New York lawmakers are looking to pass sweeping nursing home reforms this legislative session in light of COVID-19. One piece of legislation that predates the pandemic is a safe staffing bill, which would mandate nursing homes meet minimum staffing-to-patio ratios.
The report says the longstanding bill, which would mandate nursing home residents get at least 4.8 hours of direct care each day, isn’t feasible, due to a workforce shortage of nurses. Even if there were enough nurses, it would be too expensive to hire them, the report says, as it could cost nursing homes as much as $2.3 billion.
During Thursday’s Legislative budget hearing, Dr. Howard Zucker, the commissioner of the health department, was asked again about the safe staffing bill.
“So I support the need that we have to have more staff. I think that a specific ratio — I don't think that's the way to go,” Zucker said.
He continued that he believes the state needs to increase the number of people going into nursing and help them with professional development. He also added that Gov. Andrew Cuomo is committed to several other nursing home reforms, including mandating that most of a nursing home’s revenue go toward care instead of profit.
Assemblymember Monica Wallace disagrees that staff-to-patient ratios aren’t a solution. Wallace, a Cheektowaga Democrat, noted the recent New York Attorney General report found that nursing homes with lower staffing ratings from the Centers for Medicare and Medicaid Services had more COVID deaths than nursing homes with high staffing ratings.
“So given that data, I think we have to take very seriously the need to make sure that we address that issue,” she said, “and require nursing homes, and ultimately, hospitals, to have appropriate levels of staffing so that people can get the care that they need.”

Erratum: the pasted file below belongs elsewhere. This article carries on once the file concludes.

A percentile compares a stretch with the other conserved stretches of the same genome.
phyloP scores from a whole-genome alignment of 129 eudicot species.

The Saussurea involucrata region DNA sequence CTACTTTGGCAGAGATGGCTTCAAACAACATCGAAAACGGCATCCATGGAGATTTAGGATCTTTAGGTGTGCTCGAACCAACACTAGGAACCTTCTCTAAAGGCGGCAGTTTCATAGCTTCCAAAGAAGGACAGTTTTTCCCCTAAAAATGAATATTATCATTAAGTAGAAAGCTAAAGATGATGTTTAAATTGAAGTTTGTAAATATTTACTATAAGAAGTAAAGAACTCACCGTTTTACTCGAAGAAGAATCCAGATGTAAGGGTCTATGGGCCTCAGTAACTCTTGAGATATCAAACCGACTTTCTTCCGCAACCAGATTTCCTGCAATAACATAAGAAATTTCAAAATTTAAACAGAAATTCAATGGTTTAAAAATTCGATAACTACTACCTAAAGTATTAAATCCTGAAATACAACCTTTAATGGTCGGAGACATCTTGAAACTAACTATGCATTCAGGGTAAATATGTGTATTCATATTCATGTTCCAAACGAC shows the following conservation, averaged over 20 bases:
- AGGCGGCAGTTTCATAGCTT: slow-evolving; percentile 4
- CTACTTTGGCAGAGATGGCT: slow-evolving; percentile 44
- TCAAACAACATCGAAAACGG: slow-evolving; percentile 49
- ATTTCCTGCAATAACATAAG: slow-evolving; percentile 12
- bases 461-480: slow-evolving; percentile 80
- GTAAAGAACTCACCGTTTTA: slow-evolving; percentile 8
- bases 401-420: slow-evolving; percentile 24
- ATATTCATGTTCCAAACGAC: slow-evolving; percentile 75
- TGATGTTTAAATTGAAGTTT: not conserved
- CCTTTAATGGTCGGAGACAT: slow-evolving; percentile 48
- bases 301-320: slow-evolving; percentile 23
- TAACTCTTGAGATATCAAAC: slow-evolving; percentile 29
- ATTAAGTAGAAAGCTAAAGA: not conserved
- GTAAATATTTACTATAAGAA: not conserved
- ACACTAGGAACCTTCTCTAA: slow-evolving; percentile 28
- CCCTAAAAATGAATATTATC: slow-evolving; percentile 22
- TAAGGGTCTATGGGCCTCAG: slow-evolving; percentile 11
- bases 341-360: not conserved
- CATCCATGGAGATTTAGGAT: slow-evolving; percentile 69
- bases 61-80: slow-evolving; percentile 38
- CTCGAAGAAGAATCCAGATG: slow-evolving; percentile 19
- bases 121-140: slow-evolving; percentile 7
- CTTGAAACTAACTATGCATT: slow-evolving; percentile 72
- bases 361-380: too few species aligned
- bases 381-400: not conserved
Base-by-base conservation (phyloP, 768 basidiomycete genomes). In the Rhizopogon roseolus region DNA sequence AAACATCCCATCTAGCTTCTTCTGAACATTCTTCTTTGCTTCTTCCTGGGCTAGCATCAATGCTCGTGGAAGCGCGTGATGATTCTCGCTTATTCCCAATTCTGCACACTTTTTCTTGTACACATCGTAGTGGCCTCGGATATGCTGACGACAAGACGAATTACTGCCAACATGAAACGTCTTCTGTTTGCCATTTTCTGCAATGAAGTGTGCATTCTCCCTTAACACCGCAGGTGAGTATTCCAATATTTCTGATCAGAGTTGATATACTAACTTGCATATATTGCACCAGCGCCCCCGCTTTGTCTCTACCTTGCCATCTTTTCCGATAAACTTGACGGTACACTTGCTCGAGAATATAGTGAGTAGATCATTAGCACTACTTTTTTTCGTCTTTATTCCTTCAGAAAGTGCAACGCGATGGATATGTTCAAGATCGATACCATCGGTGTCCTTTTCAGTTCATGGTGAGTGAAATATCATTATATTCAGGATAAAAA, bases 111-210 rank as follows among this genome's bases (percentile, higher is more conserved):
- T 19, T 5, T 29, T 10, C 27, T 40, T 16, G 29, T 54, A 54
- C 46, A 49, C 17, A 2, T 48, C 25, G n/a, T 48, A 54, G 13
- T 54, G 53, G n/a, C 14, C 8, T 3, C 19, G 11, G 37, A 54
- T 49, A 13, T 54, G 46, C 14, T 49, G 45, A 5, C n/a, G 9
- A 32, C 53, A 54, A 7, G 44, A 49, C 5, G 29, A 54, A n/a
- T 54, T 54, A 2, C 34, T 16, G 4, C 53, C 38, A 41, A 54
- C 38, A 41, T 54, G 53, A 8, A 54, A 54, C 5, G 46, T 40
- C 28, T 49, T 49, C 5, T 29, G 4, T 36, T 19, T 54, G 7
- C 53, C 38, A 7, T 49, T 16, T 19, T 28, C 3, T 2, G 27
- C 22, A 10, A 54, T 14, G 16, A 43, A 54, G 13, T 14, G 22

Wallace said she’s heard “horror stories” of nursing home residents soiling themselves while pushing a buzzer and waiting for staff to help them go to the bathroom.
“And it's not that someone is sitting around and having a coffee break. They're just running crazy with other patients that they're trying to take care of,” she said. “So that's an untenable situation.”
Still, Wallace said the health department’s opposition to the bill is an “impediment” to the bill’s passage. The bill will ultimately have to be negotiation between lawmakers, the health department and nursing homes themselves.
“That's part of the negotiation process and figuring out exactly what the concerns are,” she said. “But I am encouraged that at this point there is a lot of spotlight on the need to do something about the patient ratios. I'm sure we can do something that still provides some flexibility. But, for the most part, I do think it's pretty clear that what has been in existence isn't working, and we can do better for the people in these facilities and their loved ones.”
Wallace said she does expect safe staffing, as well as other reforms, to possibly pass this legislative session.
The Assembly version was recently sent to the Ways and Means Committee, while the Senate version of the bill is currently before the Health Committee.